Court seals Shin Bet testimony about Duma torture allegations

In June, the same court declared that much of the evidence against him regarding Duma was tainted because of the harshness of the interrogation.

By
September 6, 2018 20:13
2 minute read.
Settler Refael Morris stands at an observation point overlooking the West Bank village of Duma

Jewish settler Refael Morris stands at an observation point overlooking the West Bank village of Duma, near Yishuv Hadaat, an unauthorized Jewish settler outpost. (photo credit: REUTERS)

 
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The Lod District Court on Thursday ruled that testimony by Shin Bet (Israel Security Agency) operatives about allegations of torturing defendants in the Duma Jewish terror trial will remain permanently sealed.

While the ruling was a rejection of Yediot Aharonot’s motion to lift the seal in light of findings that the defendants’ treatment harmed the admissibility aspects of their confessions, the court did grant part of the motion by opening the remainder of the trial to the press.
The prosecution issued a statement the court had accepted its compromise position on the Shin Bet’s activities and transparency issues.

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Yediot and the defendants had hoped a mid-July ruling by the Supreme Court would pave the way for greater transparency about defendant treatment by the Shin Bet. In that ruling, the court ordered the underage Jewish defendant accused of terrorism in Duma to be released to house arrest.

The decision regarding the Shin Bet and transparency for the ongoing trial comes two and a half years after the defendant’s arrest and after the Shin Bet used enhanced interrogation on him.

In June, the same court declared that much of the evidence against him regarding Duma was tainted because of the harshness of the interrogation.

The young defendant is still under house arrest indefinitely, as there are other crimes he is still accused of and the prosecution maintains it may still be able to convict him as a secondary-role player in planning the July 2015 Duma arson murders of three members of the Dawabshe family.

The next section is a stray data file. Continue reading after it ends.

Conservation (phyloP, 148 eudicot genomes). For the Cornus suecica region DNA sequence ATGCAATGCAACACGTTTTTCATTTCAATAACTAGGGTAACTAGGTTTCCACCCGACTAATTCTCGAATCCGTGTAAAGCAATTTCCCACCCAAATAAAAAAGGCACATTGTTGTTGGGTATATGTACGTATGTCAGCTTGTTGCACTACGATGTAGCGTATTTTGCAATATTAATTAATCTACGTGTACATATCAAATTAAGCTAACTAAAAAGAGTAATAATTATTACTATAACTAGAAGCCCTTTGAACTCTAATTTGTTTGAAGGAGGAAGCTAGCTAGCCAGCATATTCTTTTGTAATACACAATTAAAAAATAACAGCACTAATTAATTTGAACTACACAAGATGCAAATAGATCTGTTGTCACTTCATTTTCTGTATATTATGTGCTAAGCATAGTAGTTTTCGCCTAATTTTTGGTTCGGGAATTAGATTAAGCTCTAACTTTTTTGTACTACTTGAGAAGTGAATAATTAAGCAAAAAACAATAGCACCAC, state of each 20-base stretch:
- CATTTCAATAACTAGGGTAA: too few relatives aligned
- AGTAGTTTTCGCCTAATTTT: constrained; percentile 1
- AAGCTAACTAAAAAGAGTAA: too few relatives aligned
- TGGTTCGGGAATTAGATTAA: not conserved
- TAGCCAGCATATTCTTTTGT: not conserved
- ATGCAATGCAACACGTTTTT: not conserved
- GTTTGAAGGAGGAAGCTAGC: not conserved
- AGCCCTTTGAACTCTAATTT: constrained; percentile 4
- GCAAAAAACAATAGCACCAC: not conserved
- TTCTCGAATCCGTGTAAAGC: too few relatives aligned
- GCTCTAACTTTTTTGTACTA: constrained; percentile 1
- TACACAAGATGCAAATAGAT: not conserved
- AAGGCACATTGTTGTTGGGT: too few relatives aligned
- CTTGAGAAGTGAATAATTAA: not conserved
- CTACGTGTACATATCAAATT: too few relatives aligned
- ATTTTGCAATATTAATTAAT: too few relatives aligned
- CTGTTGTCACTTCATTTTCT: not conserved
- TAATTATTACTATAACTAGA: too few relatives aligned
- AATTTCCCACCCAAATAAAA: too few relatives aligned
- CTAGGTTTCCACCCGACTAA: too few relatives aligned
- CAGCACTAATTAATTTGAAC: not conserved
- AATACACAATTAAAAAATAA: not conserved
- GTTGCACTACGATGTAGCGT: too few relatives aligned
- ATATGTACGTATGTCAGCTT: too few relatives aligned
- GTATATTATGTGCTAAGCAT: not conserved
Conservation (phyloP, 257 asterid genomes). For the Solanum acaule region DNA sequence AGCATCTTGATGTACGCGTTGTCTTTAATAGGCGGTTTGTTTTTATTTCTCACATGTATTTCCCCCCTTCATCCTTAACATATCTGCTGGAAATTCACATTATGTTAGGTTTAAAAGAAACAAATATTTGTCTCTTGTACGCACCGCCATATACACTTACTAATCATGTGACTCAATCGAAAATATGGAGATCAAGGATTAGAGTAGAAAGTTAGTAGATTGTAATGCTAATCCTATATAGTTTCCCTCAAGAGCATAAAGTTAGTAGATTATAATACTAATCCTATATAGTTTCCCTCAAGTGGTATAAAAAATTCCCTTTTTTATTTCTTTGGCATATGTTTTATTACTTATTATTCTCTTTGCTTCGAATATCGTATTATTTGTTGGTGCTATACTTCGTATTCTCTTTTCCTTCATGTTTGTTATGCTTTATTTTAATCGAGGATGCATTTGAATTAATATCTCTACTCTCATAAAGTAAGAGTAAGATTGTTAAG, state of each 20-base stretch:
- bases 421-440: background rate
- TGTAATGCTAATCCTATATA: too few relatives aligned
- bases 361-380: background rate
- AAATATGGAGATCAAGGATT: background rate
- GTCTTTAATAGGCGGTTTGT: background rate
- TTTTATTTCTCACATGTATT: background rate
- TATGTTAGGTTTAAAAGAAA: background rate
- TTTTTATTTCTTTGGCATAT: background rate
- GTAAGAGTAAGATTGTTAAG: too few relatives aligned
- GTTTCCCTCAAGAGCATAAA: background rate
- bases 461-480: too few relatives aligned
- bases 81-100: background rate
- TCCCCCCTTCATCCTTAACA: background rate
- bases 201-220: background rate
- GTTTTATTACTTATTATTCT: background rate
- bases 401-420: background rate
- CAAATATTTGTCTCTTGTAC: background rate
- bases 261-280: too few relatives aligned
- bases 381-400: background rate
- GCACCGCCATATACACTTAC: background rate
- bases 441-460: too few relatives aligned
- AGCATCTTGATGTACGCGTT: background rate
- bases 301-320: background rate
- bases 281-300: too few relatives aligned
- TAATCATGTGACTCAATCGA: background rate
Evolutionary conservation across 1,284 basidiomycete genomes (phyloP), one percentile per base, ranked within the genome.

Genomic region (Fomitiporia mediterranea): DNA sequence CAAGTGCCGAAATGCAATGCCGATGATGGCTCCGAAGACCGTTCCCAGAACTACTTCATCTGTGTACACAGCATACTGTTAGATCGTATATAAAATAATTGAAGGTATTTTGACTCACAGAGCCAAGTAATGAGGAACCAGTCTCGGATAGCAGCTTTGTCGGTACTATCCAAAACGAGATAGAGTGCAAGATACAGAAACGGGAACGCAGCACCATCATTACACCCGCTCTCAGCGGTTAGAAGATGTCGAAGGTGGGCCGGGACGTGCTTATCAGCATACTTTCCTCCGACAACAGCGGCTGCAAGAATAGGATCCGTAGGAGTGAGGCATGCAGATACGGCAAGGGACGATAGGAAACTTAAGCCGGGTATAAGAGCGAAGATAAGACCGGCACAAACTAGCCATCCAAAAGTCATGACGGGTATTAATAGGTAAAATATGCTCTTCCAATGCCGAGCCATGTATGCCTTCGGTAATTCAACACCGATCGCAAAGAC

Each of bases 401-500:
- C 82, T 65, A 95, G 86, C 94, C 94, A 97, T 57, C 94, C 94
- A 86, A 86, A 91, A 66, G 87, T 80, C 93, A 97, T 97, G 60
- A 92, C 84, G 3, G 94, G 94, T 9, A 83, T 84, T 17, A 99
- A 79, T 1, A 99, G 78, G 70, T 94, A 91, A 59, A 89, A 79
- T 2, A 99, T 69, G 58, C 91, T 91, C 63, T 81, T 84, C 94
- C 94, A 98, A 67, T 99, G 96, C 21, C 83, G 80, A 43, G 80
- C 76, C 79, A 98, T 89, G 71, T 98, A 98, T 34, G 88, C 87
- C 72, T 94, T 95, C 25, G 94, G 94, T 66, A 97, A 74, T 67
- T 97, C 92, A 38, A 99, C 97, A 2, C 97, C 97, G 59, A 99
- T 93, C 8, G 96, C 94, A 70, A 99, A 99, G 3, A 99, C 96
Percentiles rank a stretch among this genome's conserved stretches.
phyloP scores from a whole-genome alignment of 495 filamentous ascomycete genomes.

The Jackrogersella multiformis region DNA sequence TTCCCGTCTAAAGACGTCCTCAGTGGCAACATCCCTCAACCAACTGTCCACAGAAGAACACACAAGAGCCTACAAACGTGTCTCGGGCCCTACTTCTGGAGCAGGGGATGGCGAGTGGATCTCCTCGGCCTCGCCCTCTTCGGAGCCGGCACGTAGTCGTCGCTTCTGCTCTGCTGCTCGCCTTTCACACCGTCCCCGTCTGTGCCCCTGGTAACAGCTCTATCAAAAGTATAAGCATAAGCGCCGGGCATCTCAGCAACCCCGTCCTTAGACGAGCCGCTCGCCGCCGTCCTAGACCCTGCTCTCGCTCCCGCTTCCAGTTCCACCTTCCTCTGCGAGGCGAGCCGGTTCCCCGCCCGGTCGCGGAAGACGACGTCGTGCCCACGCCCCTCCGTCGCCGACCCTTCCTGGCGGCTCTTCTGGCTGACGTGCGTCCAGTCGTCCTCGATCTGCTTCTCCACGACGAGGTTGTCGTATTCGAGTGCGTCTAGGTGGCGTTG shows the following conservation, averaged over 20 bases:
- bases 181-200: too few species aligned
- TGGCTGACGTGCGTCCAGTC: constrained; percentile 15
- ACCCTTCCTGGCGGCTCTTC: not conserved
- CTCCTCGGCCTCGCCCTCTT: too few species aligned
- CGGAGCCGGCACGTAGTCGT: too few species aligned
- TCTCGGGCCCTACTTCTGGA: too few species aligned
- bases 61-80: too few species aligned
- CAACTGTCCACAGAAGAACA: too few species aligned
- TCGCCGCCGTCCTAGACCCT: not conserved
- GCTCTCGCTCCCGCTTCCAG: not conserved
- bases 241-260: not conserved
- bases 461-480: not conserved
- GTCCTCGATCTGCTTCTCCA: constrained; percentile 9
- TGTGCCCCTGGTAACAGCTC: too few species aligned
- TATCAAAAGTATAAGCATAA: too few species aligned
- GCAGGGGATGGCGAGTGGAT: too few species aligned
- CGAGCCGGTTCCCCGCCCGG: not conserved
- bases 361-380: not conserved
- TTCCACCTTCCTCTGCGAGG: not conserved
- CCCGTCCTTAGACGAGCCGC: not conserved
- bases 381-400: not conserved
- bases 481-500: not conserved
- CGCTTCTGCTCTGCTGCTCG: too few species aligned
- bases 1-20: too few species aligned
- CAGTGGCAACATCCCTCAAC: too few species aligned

In mid-June, the Lod District Court confirmed that key confessions of the central adult defendant in the Duma case were valid and gave the prosecution a strong chance to convict, while it disqualified key confessions provided by the case’s younger defendant.

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That mixed blockbuster decision had – and will have – far-reaching consequences, and disqualified some of the confessions of the main defendant during, and 36 hours after, enhanced interrogation was used on him.

The Justice Ministry and the Shin Bet have a strong lead toward convicting the main defendant, Amiram Ben-Uliel.
Regarding the minor, the June decision meant that while he will likely face convictions for lesser price tag attacks, he has a strong chance of acquittal from the Duma case.

The July 2015 arson terrorist attack – which killed Palestinians Sa’ad, Riham and Ali Dawabshe in Duma – and the Shin Bet’s admitted enhanced interrogations of the two Jewish defendants, created convulsions in the region and within the Israeli political establishment.

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